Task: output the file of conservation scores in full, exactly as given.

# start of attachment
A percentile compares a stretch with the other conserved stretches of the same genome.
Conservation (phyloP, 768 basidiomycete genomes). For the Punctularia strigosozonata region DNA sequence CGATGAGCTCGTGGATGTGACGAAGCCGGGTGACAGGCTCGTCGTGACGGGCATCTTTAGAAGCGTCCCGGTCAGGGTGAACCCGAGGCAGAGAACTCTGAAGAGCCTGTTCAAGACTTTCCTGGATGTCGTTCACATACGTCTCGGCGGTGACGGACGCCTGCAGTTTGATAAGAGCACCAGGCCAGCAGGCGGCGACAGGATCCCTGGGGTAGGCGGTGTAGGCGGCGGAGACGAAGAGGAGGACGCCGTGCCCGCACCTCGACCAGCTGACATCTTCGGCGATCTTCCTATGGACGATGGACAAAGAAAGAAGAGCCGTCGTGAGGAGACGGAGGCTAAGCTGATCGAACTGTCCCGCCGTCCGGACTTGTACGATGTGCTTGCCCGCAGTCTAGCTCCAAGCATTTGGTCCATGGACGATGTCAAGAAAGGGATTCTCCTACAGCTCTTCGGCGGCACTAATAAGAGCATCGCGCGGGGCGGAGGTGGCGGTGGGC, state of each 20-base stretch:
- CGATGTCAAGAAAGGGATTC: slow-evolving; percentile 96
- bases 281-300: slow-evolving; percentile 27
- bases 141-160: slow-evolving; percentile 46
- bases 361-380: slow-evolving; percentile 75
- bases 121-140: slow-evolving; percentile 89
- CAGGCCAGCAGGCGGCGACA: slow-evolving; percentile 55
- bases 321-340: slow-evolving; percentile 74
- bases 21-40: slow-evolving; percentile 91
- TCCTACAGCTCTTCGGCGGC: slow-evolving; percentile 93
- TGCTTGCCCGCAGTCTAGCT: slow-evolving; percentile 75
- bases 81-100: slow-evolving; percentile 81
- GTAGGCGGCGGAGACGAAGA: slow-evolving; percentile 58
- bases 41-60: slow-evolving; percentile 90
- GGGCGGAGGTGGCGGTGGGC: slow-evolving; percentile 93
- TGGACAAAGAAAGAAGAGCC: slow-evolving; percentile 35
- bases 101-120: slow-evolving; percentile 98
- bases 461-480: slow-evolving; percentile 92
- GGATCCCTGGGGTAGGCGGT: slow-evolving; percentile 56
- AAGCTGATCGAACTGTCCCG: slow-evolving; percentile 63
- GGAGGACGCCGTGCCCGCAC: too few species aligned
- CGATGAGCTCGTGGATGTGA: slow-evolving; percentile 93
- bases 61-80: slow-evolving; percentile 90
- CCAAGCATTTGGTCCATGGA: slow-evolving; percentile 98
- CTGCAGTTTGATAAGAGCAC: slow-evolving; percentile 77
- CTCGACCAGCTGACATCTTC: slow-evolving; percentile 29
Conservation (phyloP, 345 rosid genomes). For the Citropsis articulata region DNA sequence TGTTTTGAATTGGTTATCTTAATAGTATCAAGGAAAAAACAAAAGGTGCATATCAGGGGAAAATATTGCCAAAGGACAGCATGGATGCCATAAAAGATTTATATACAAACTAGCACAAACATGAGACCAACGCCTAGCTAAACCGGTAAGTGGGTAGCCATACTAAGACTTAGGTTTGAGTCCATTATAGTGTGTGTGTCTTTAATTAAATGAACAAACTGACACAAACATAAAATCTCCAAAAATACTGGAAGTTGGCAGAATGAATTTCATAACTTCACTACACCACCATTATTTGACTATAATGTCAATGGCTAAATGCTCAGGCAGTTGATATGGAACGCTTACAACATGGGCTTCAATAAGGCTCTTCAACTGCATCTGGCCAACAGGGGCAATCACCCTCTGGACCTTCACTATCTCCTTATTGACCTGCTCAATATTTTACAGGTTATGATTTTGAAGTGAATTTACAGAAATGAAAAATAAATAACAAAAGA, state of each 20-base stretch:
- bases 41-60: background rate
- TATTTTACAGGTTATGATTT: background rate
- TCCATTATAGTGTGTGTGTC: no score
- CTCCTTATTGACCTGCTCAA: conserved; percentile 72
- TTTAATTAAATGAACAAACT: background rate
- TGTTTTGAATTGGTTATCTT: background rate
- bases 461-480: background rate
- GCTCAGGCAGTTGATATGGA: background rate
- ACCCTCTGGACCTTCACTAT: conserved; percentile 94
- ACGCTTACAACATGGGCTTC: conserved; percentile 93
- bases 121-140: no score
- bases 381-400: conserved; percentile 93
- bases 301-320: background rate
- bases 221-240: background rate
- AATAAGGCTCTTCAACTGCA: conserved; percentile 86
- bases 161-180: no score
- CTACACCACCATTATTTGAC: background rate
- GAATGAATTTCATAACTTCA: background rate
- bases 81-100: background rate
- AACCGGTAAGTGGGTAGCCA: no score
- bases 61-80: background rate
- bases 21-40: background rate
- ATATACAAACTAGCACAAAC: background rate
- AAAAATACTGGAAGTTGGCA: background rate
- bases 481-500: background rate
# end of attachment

A percentile compares a stretch with the other conserved stretches of the same genome.
Conservation (phyloP, 768 basidiomycete genomes). For the Punctularia strigosozonata region DNA sequence CGATGAGCTCGTGGATGTGACGAAGCCGGGTGACAGGCTCGTCGTGACGGGCATCTTTAGAAGCGTCCCGGTCAGGGTGAACCCGAGGCAGAGAACTCTGAAGAGCCTGTTCAAGACTTTCCTGGATGTCGTTCACATACGTCTCGGCGGTGACGGACGCCTGCAGTTTGATAAGAGCACCAGGCCAGCAGGCGGCGACAGGATCCCTGGGGTAGGCGGTGTAGGCGGCGGAGACGAAGAGGAGGACGCCGTGCCCGCACCTCGACCAGCTGACATCTTCGGCGATCTTCCTATGGACGATGGACAAAGAAAGAAGAGCCGTCGTGAGGAGACGGAGGCTAAGCTGATCGAACTGTCCCGCCGTCCGGACTTGTACGATGTGCTTGCCCGCAGTCTAGCTCCAAGCATTTGGTCCATGGACGATGTCAAGAAAGGGATTCTCCTACAGCTCTTCGGCGGCACTAATAAGAGCATCGCGCGGGGCGGAGGTGGCGGTGGGC, state of each 20-base stretch:
- CGATGTCAAGAAAGGGATTC: slow-evolving; percentile 96
- bases 281-300: slow-evolving; percentile 27
- bases 141-160: slow-evolving; percentile 46
- bases 361-380: slow-evolving; percentile 75
- bases 121-140: slow-evolving; percentile 89
- CAGGCCAGCAGGCGGCGACA: slow-evolving; percentile 55
- bases 321-340: slow-evolving; percentile 74
- bases 21-40: slow-evolving; percentile 91
- TCCTACAGCTCTTCGGCGGC: slow-evolving; percentile 93
- TGCTTGCCCGCAGTCTAGCT: slow-evolving; percentile 75
- bases 81-100: slow-evolving; percentile 81
- GTAGGCGGCGGAGACGAAGA: slow-evolving; percentile 58
- bases 41-60: slow-evolving; percentile 90
- GGGCGGAGGTGGCGGTGGGC: slow-evolving; percentile 93
- TGGACAAAGAAAGAAGAGCC: slow-evolving; percentile 35
- bases 101-120: slow-evolving; percentile 98
- bases 461-480: slow-evolving; percentile 92
- GGATCCCTGGGGTAGGCGGT: slow-evolving; percentile 56
- AAGCTGATCGAACTGTCCCG: slow-evolving; percentile 63
- GGAGGACGCCGTGCCCGCAC: too few species aligned
- CGATGAGCTCGTGGATGTGA: slow-evolving; percentile 93
- bases 61-80: slow-evolving; percentile 90
- CCAAGCATTTGGTCCATGGA: slow-evolving; percentile 98
- CTGCAGTTTGATAAGAGCAC: slow-evolving; percentile 77
- CTCGACCAGCTGACATCTTC: slow-evolving; percentile 29
Conservation (phyloP, 345 rosid genomes). For the Citropsis articulata region DNA sequence TGTTTTGAATTGGTTATCTTAATAGTATCAAGGAAAAAACAAAAGGTGCATATCAGGGGAAAATATTGCCAAAGGACAGCATGGATGCCATAAAAGATTTATATACAAACTAGCACAAACATGAGACCAACGCCTAGCTAAACCGGTAAGTGGGTAGCCATACTAAGACTTAGGTTTGAGTCCATTATAGTGTGTGTGTCTTTAATTAAATGAACAAACTGACACAAACATAAAATCTCCAAAAATACTGGAAGTTGGCAGAATGAATTTCATAACTTCACTACACCACCATTATTTGACTATAATGTCAATGGCTAAATGCTCAGGCAGTTGATATGGAACGCTTACAACATGGGCTTCAATAAGGCTCTTCAACTGCATCTGGCCAACAGGGGCAATCACCCTCTGGACCTTCACTATCTCCTTATTGACCTGCTCAATATTTTACAGGTTATGATTTTGAAGTGAATTTACAGAAATGAAAAATAAATAACAAAAGA, state of each 20-base stretch:
- bases 41-60: background rate
- TATTTTACAGGTTATGATTT: background rate
- TCCATTATAGTGTGTGTGTC: no score
- CTCCTTATTGACCTGCTCAA: conserved; percentile 72
- TTTAATTAAATGAACAAACT: background rate
- TGTTTTGAATTGGTTATCTT: background rate
- bases 461-480: background rate
- GCTCAGGCAGTTGATATGGA: background rate
- ACCCTCTGGACCTTCACTAT: conserved; percentile 94
- ACGCTTACAACATGGGCTTC: conserved; percentile 93
- bases 121-140: no score
- bases 381-400: conserved; percentile 93
- bases 301-320: background rate
- bases 221-240: background rate
- AATAAGGCTCTTCAACTGCA: conserved; percentile 86
- bases 161-180: no score
- CTACACCACCATTATTTGAC: background rate
- GAATGAATTTCATAACTTCA: background rate
- bases 81-100: background rate
- AACCGGTAAGTGGGTAGCCA: no score
- bases 61-80: background rate
- bases 21-40: background rate
- ATATACAAACTAGCACAAAC: background rate
- AAAAATACTGGAAGTTGGCA: background rate
- bases 481-500: background rate